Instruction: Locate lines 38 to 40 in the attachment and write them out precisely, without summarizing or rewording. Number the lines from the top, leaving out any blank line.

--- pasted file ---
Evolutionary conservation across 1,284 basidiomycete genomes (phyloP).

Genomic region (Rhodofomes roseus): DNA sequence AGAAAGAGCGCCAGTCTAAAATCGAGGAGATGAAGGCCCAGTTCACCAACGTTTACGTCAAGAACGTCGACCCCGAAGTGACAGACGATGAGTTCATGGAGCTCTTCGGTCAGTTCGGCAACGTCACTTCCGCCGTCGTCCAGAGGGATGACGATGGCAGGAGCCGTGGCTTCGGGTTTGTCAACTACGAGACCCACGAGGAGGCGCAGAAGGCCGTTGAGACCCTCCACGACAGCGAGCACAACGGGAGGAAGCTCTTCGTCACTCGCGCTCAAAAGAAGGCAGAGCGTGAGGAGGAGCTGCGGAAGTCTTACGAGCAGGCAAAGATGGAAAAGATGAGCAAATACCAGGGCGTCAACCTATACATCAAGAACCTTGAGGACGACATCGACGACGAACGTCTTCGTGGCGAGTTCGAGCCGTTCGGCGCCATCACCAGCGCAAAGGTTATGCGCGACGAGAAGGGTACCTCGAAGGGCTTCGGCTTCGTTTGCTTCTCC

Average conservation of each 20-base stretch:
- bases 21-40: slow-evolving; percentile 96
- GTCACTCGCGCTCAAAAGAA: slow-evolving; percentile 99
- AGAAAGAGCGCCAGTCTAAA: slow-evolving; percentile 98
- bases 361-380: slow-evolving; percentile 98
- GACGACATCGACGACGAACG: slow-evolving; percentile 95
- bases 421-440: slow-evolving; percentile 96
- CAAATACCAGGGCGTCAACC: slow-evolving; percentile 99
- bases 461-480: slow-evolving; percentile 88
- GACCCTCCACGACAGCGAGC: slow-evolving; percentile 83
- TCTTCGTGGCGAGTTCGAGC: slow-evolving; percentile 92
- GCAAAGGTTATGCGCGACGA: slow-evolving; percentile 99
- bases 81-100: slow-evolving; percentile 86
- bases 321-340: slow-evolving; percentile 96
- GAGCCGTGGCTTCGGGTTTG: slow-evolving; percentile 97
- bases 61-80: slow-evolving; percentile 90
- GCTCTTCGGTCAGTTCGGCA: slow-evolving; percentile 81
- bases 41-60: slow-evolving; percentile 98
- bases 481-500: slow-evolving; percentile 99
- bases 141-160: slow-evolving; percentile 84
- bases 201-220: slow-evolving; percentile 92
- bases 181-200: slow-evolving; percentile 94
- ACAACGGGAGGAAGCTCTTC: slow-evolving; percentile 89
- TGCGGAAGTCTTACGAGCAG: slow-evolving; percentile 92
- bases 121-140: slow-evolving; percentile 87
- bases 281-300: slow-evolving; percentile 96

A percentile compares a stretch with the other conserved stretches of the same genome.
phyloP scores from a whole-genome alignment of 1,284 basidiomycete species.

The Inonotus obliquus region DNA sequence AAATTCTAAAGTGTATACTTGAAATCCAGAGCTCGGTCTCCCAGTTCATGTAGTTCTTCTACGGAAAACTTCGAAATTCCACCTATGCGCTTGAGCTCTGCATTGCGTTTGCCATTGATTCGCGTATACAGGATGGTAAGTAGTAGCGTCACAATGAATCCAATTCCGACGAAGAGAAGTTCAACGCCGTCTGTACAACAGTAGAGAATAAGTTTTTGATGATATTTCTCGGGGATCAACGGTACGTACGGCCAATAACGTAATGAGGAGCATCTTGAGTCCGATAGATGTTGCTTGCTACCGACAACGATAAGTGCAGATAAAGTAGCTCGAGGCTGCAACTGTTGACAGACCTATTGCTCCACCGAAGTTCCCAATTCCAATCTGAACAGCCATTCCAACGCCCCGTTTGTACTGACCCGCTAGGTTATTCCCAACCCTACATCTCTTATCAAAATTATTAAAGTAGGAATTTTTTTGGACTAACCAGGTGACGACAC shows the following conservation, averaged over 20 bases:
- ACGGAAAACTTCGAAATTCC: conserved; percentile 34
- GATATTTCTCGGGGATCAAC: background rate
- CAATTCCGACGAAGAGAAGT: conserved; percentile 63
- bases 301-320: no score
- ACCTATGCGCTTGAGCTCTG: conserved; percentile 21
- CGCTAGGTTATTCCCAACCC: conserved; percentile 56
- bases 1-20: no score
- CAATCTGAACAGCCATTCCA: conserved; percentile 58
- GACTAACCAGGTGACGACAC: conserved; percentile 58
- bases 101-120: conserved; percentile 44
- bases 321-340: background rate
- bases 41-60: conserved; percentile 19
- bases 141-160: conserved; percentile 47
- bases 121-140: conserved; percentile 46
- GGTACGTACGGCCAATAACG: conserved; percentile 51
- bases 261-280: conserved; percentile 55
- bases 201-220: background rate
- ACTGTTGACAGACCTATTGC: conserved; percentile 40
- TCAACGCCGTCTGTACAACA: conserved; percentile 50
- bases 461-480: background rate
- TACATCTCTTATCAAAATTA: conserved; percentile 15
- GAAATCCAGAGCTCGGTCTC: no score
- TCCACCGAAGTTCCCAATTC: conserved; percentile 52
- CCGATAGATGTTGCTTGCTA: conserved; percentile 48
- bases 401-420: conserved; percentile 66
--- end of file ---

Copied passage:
- bases 1-20: no score
- CAATCTGAACAGCCATTCCA: conserved; percentile 58
- GACTAACCAGGTGACGACAC: conserved; percentile 58